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dominant, national / ethnic ones, as being Americans. Weisskirch (2007) found that Asian Americans and Latinos have the highest levels of ethnic identity and see themselves as not being typical Americans more than other ethnic groups. However, Latinos who reported not being typical Americans have higher levels of ethnic identity. For Asian Americans, perception of being a typical American made no difference in the levels of ethnic identity.

Self-identification refers to the ethnic label that a person uses for oneself. For example, a research with children has been concerned largely with the extent to which children „correctly‟ label themselves, whether the label they choose corresponds to the ethnicity of their parents (Abound, 1987). Phinney (1990) stated that adolescents and adults can be assumed to know their ethnicity, whereby they know what label to use for themselves. Although this seems to be quite simple and a straightforward statement, complexity arises when a person‟s identity as determined by descent may differ from how a person sees oneself ethnically, given the influence of many factors, among others, peers, environment and political system. Ethnic labeling gets more complicated if the parents are from two or more distinct ethnic groups. There is a possibility that a person chooses to have two identities or to be in between of the two identities.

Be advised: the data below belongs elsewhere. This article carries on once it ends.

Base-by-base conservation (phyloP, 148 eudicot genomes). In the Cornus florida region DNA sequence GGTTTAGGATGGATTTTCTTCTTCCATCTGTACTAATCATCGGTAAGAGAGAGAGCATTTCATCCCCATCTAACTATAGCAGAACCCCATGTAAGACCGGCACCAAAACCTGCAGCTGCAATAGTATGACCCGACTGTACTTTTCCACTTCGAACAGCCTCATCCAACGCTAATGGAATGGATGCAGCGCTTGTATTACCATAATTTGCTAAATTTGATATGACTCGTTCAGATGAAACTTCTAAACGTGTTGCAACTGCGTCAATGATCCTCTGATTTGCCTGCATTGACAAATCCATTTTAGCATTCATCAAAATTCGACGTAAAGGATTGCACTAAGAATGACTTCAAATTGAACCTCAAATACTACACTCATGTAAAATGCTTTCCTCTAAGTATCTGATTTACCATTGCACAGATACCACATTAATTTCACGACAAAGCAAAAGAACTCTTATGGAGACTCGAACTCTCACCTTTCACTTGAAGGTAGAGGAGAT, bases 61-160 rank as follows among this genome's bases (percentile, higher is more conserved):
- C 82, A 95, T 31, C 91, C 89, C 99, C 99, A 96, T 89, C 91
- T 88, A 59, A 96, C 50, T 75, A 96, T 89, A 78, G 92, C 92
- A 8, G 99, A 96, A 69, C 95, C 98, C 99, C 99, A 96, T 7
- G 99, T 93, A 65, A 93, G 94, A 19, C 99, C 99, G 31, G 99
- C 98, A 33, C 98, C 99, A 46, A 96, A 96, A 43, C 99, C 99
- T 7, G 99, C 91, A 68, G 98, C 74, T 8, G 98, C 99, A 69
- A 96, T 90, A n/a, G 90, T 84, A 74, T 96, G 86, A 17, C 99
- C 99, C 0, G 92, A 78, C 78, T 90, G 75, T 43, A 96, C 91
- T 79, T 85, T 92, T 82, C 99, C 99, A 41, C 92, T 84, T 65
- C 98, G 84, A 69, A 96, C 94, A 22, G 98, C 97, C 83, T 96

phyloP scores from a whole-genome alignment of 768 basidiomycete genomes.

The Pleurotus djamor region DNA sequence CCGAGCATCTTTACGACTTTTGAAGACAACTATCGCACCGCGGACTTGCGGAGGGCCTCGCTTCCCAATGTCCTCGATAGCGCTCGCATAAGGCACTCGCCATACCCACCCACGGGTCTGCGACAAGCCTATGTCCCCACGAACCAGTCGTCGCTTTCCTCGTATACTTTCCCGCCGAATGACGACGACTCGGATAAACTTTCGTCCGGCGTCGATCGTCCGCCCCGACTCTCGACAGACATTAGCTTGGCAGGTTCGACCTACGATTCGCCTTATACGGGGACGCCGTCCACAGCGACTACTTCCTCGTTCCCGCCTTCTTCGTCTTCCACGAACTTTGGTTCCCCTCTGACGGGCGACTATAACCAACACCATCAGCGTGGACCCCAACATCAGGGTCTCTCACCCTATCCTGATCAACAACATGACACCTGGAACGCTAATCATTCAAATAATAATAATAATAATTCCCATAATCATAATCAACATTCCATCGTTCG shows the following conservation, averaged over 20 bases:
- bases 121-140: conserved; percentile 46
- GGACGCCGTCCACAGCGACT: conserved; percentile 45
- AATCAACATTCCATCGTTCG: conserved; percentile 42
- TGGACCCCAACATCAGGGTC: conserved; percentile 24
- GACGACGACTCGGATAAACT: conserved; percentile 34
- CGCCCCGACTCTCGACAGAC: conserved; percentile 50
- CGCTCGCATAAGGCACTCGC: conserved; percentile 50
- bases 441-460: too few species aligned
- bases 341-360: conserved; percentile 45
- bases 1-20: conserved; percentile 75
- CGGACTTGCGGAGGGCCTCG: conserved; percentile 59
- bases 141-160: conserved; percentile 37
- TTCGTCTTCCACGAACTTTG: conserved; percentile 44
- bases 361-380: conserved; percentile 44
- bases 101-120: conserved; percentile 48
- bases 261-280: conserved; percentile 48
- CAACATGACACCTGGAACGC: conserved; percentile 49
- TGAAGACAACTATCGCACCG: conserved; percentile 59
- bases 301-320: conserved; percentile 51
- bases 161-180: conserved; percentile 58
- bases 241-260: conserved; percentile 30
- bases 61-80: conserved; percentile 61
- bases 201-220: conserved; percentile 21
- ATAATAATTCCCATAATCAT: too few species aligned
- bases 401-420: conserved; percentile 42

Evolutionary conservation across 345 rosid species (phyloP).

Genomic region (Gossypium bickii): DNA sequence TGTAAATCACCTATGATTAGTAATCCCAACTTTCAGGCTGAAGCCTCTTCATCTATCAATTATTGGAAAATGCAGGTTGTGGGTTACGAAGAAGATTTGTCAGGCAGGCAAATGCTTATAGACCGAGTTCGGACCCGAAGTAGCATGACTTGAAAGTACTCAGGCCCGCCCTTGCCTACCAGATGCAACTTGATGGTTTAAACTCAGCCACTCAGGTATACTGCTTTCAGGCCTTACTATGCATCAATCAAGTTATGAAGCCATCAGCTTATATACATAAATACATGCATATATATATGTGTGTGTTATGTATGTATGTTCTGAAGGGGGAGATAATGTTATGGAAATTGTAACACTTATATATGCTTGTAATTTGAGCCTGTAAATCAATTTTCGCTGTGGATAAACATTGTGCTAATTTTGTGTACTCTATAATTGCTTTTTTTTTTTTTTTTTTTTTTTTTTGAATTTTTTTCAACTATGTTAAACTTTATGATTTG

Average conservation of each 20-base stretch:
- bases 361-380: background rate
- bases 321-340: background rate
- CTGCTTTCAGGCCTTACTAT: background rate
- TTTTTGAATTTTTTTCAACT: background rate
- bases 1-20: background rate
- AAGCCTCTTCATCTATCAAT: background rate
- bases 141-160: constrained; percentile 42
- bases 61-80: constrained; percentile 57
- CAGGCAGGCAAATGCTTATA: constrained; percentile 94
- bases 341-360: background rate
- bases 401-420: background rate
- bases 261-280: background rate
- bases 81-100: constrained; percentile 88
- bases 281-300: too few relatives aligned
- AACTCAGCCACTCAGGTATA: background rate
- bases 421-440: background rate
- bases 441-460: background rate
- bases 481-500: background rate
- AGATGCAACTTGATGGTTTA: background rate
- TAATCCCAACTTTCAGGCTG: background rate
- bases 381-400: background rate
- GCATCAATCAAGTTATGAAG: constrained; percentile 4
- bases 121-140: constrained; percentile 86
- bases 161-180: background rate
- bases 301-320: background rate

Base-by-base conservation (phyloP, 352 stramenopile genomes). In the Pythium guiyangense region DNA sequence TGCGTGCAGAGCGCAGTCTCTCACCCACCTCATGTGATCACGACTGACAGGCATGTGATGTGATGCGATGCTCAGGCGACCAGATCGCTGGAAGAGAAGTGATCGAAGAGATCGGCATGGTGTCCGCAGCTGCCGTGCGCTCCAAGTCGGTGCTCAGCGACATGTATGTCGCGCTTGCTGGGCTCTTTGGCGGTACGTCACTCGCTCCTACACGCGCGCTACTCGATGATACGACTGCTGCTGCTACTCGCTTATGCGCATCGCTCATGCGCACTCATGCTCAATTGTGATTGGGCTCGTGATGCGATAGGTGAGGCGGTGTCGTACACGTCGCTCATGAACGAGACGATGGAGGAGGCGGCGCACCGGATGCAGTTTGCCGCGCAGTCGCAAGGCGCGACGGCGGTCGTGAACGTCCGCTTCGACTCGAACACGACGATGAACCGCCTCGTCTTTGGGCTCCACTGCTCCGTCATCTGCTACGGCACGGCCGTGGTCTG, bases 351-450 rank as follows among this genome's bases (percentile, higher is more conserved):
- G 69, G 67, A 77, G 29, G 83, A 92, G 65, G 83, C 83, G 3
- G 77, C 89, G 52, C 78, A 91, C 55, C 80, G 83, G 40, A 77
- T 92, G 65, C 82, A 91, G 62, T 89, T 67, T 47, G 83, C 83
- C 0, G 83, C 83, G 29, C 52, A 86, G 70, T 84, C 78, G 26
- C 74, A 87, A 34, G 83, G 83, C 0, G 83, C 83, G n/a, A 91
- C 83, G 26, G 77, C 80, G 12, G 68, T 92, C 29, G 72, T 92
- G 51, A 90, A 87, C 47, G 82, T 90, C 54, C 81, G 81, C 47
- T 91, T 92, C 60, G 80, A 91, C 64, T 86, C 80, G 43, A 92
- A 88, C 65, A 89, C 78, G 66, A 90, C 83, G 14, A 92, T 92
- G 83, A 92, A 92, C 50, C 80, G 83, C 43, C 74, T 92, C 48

If a person has a sense of belonging to a certain ethnic group, the person has no problem to determine his or her ethnic identity. Sometimes, people may use an ethnic label when specifically asked for and yet may not even have a strong sense of belonging to the group chosen (Phinney, 1990). Sense of belonging is difficult to quantify and evaluation of it must be measured with care through several „feeling of concern‟ questions.

Attitudes about a person‟s group membership affect how a person forms his or her ethnic identity. It is commonly accepted that positive attitudes and contentment with a person‟s own ethnic group indicates an acceptance of the ethnic identity. Negative attitudes towards a person‟s own ethnic group could lead to a denial of one‟s ethnic identity. Involvement in the social life and cultural practices of one‟s group is the most widely used indicator of ethnic identity (Phinney, 1990). The indicators often used for ethnic involvement are language, friendship, social organizations, religion, cultural traditions and politics.

Akerlof and Krantor (2000) proposed a utility function with identity. Identity is based on social categories C. Each person j has an assignment of people to these

categories, cj , so that each person has a conception of her (his) own categories and

that of all other people. Prescriptions P indicate the behaviour appropriate for people in different social categories in different situations. The utility function with identity is therefore

(1)

where utility depends on j‟s identity Ij, as well as on the usual vectors of j‟s

actions, a j , and others‟ actions, aj . Since a j and aj

determine j‟s consumption of

goods and services, these argument and U j are sufficient to capture the standard

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